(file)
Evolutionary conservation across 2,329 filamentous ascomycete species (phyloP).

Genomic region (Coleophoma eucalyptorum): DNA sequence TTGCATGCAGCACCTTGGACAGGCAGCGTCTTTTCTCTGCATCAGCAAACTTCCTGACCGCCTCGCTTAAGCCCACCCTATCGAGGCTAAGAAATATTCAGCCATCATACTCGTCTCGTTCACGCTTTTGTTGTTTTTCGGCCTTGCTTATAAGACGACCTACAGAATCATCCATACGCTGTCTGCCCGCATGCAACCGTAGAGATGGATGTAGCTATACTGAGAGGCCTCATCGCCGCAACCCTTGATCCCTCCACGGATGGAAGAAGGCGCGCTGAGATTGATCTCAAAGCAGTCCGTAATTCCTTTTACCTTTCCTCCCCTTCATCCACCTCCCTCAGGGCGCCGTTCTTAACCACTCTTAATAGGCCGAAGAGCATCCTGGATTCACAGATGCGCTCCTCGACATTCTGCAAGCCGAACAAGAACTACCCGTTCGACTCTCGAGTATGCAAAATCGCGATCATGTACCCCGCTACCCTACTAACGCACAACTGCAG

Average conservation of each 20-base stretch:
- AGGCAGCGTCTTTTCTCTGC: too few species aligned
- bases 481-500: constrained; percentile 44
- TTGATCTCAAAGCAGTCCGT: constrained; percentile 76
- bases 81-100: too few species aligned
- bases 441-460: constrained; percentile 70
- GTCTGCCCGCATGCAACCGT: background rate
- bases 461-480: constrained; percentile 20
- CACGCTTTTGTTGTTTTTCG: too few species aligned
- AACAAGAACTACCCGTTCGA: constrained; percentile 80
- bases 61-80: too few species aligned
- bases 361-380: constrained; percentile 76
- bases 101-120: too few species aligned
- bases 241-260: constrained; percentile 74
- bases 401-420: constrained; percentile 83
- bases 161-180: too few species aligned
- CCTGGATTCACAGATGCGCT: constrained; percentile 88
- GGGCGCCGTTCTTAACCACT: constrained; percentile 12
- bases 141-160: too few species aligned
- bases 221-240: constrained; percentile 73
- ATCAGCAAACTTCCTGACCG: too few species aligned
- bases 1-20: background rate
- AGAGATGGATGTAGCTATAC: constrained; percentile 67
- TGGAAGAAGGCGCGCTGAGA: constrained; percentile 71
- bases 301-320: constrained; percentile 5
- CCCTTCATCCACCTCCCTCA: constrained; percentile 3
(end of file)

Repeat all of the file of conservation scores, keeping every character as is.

Evolutionary conservation across 2,329 filamentous ascomycete species (phyloP).

Genomic region (Coleophoma eucalyptorum): DNA sequence TTGCATGCAGCACCTTGGACAGGCAGCGTCTTTTCTCTGCATCAGCAAACTTCCTGACCGCCTCGCTTAAGCCCACCCTATCGAGGCTAAGAAATATTCAGCCATCATACTCGTCTCGTTCACGCTTTTGTTGTTTTTCGGCCTTGCTTATAAGACGACCTACAGAATCATCCATACGCTGTCTGCCCGCATGCAACCGTAGAGATGGATGTAGCTATACTGAGAGGCCTCATCGCCGCAACCCTTGATCCCTCCACGGATGGAAGAAGGCGCGCTGAGATTGATCTCAAAGCAGTCCGTAATTCCTTTTACCTTTCCTCCCCTTCATCCACCTCCCTCAGGGCGCCGTTCTTAACCACTCTTAATAGGCCGAAGAGCATCCTGGATTCACAGATGCGCTCCTCGACATTCTGCAAGCCGAACAAGAACTACCCGTTCGACTCTCGAGTATGCAAAATCGCGATCATGTACCCCGCTACCCTACTAACGCACAACTGCAG

Average conservation of each 20-base stretch:
- AGGCAGCGTCTTTTCTCTGC: too few species aligned
- bases 481-500: constrained; percentile 44
- TTGATCTCAAAGCAGTCCGT: constrained; percentile 76
- bases 81-100: too few species aligned
- bases 441-460: constrained; percentile 70
- GTCTGCCCGCATGCAACCGT: background rate
- bases 461-480: constrained; percentile 20
- CACGCTTTTGTTGTTTTTCG: too few species aligned
- AACAAGAACTACCCGTTCGA: constrained; percentile 80
- bases 61-80: too few species aligned
- bases 361-380: constrained; percentile 76
- bases 101-120: too few species aligned
- bases 241-260: constrained; percentile 74
- bases 401-420: constrained; percentile 83
- bases 161-180: too few species aligned
- CCTGGATTCACAGATGCGCT: constrained; percentile 88
- GGGCGCCGTTCTTAACCACT: constrained; percentile 12
- bases 141-160: too few species aligned
- bases 221-240: constrained; percentile 73
- ATCAGCAAACTTCCTGACCG: too few species aligned
- bases 1-20: background rate
- AGAGATGGATGTAGCTATAC: constrained; percentile 67
- TGGAAGAAGGCGCGCTGAGA: constrained; percentile 71
- bases 301-320: constrained; percentile 5
- CCCTTCATCCACCTCCCTCA: constrained; percentile 3